Individual immunity: the missing piece of COVID-19 public health policy

Woman's blood is collected for testing of coronavirus antibodies at a drive through testing site in Hempstead, N.Y./ Image: Seth Wenig/AP/ Shutterstock

Defining a coherent public health policy in the face of the COVID-19 pandemic is, for states and the international community, an attempt to square a circle.

Because there is no vaccination or treatment for COVID-19, public authorities are reduced to confining their populations. This has the result of slowing the spread of the illness and avoiding the collapse of hospital systems if the expected pandemic peak is too close and too high. However, confinement delays the realisation of the ultimate objective which is the end of the pandemic thanks to “collective immunisation”.

The difficulty is that this “collective immunisation” will only be achieved when at least 60% of the individuals in the concerned population have been in contact with the coronavirus and have acquired “individual immunity” after a generally benign infection which may even be unnoticed in the least dangerous cases. In other words, the collective immunisation which is sought in the absence of vaccination occurs through a hopefully harmless spontaneous individual immunisation of a sufficiently large part of the population. 

Image: France24

A well-defined approach to acquiring individual immunity is the missing element of current public health policies over COVID-19. This is why I call for this spontaneous individual immunisation – acquired without vaccination or treatment – to be organised, facilitated and promoted, so as to minimise the human cost of an inevitable exposure to the coronavirus.

Read: Cambodia must protect the population through COVID-19 testing, debt relief

The propagation of the virus is indispensable to advance towards collective immunisation. We’re still a long way off. For instance, in France where I live, only 7% of the population can be considered as immunised. The optimal – meaning relatively high but tolerable – the speed at which the illness can be allowed to spread has to be constantly redefined. This involves a difficult choice between confinement for public health reasons and deconfinement for economic and social reasons.  

Because we don’t know how to defend ourselves against the coronavirus in either a preventive or an offensive way (vaccination or treatment, respectively), we resort to hiding (confinement).

But this hiding tactic has its limits because for the whole period of confinement, the economic, social and cultural life of the country, and a large part of the world, come to a standstill with incalculable consequences.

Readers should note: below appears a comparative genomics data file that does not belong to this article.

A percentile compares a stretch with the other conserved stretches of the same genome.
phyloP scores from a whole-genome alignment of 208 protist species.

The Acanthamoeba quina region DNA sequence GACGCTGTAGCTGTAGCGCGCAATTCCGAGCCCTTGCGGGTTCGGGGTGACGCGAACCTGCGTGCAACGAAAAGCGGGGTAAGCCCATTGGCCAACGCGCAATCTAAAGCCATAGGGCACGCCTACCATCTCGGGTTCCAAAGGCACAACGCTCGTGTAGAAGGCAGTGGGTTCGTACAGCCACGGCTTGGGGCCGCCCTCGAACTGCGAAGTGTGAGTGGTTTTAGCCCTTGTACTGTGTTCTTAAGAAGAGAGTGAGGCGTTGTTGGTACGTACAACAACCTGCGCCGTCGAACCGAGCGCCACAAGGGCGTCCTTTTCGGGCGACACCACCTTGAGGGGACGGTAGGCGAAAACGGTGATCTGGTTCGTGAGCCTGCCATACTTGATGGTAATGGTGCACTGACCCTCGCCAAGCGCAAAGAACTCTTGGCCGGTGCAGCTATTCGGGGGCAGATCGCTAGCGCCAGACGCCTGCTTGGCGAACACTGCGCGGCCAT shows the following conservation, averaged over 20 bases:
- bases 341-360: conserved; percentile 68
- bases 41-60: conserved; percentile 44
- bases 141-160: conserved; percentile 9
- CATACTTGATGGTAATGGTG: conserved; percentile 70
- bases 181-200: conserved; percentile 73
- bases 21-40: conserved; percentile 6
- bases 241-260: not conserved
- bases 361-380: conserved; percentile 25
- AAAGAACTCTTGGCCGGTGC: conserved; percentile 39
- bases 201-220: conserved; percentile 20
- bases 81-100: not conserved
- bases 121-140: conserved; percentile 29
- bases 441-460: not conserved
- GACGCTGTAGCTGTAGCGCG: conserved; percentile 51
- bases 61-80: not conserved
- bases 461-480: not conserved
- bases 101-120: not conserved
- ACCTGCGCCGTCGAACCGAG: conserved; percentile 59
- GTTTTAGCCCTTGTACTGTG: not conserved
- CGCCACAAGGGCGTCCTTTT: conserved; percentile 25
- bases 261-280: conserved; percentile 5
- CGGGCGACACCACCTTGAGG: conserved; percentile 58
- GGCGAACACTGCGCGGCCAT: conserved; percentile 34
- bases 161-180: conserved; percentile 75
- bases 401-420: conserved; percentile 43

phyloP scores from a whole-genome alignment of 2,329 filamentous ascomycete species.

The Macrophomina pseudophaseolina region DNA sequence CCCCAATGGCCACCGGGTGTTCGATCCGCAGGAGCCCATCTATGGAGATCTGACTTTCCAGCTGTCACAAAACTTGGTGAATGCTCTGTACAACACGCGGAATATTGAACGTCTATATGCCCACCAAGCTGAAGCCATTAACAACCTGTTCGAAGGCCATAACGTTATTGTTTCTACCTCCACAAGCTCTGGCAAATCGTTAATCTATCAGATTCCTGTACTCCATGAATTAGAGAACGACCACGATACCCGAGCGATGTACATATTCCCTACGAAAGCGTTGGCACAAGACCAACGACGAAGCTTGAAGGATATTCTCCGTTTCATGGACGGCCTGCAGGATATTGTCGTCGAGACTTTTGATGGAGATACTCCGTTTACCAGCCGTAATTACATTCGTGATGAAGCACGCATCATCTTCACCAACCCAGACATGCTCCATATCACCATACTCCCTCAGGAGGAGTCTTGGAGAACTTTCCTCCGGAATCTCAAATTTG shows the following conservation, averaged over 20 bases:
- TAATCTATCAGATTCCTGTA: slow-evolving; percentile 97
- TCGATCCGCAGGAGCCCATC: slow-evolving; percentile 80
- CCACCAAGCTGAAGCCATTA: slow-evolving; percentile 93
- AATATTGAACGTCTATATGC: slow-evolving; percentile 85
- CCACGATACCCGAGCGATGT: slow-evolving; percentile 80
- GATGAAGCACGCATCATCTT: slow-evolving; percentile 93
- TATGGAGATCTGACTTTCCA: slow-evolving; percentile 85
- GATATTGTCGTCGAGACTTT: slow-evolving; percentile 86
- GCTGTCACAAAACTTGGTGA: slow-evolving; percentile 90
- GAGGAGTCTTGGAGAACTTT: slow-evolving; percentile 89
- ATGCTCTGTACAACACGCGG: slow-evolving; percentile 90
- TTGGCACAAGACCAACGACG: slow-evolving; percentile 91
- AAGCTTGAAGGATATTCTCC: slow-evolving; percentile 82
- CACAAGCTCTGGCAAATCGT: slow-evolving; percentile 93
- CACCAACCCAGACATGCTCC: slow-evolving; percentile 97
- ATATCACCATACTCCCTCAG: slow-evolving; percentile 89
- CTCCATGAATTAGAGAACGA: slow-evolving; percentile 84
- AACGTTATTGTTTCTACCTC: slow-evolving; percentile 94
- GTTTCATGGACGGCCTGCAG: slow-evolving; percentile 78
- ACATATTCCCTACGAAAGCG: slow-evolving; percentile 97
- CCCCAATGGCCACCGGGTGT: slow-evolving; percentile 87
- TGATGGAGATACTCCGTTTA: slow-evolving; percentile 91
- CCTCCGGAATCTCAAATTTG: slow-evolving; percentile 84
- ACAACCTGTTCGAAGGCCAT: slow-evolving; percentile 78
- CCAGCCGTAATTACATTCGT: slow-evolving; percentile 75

The crucial question is to know when and how to deconfine the population without exposure to a new wave of the epidemic and new, unbearable pressure on the hospital system.  Confinement, deconfinement and re-confinement risk becoming stop-go staging points in the absence of a coherent policy.

Read: Immunity testing and the struggle against coronavirus

To limit the health risks in the deconfinement period, the authorities must not just watch the population and passively wait for individual immunity. They should devise and apply a series of measures to inform people about ways in which they can reinforce their immune system so that they have more chance of overcoming the virus once the virtually inevitable contact with it arrives, and so of developing immunity against the invisible enemy without any cost. Public health programmes conducted in a uniform manner or adapted for different segments of the population can be very effective in motivating and assisting people for this purpose.  

 Image: AP Photo/Heng Sinith

All means should be used to encourage people to follow medical advice about the natural strengthening of our immunity systems. Groups of experts must be set up to evaluate the best practices which can help to reinforce the immune system. These include taking vitamins (notably C, B and D); the use of probiotics to act on the microbiota, which is a less known part of the immune system; taking omega-3 fatty acids, which may also help to boost the immune system; verification of the role of melatonin, which can modulate the response of the immune system notably in the case of inflammation; the practice of yoga, in which some postures can stimulate immune defences; the importance of food, sleep, physical exercise and so on.

Many elements which could contribute to the reinforcement of the immune system are matters of personal choice. But in these exceptional circumstances, it would be very helpful for those responsible for public health to inform the population in a methodical way about the scientific means of strengthening immune systems and to encourage each citizen to individually overcome COVID-19 through their own immune system. That will significantly and safely contribute to the collective immunisation which will end the pandemic.

The views and opinions expressed in this article are those of the author and do not necessarily reflect the views of The Kootneeti Team

Facebook Comments

Sam Rainsy

Sam Rainsy is a Former Finance Minister of Cambodia., He's an exiled Cambodian opposition leader based in Paris. Sam Rainsy has co-founded and acting president of the Cambodia National Rescue Party (CNRP). He can be reached via his Facebook page: https://www.facebook.com/rainsy.sam.5/

You may also like...

Leave a Reply

Your email address will not be published. Required fields are marked *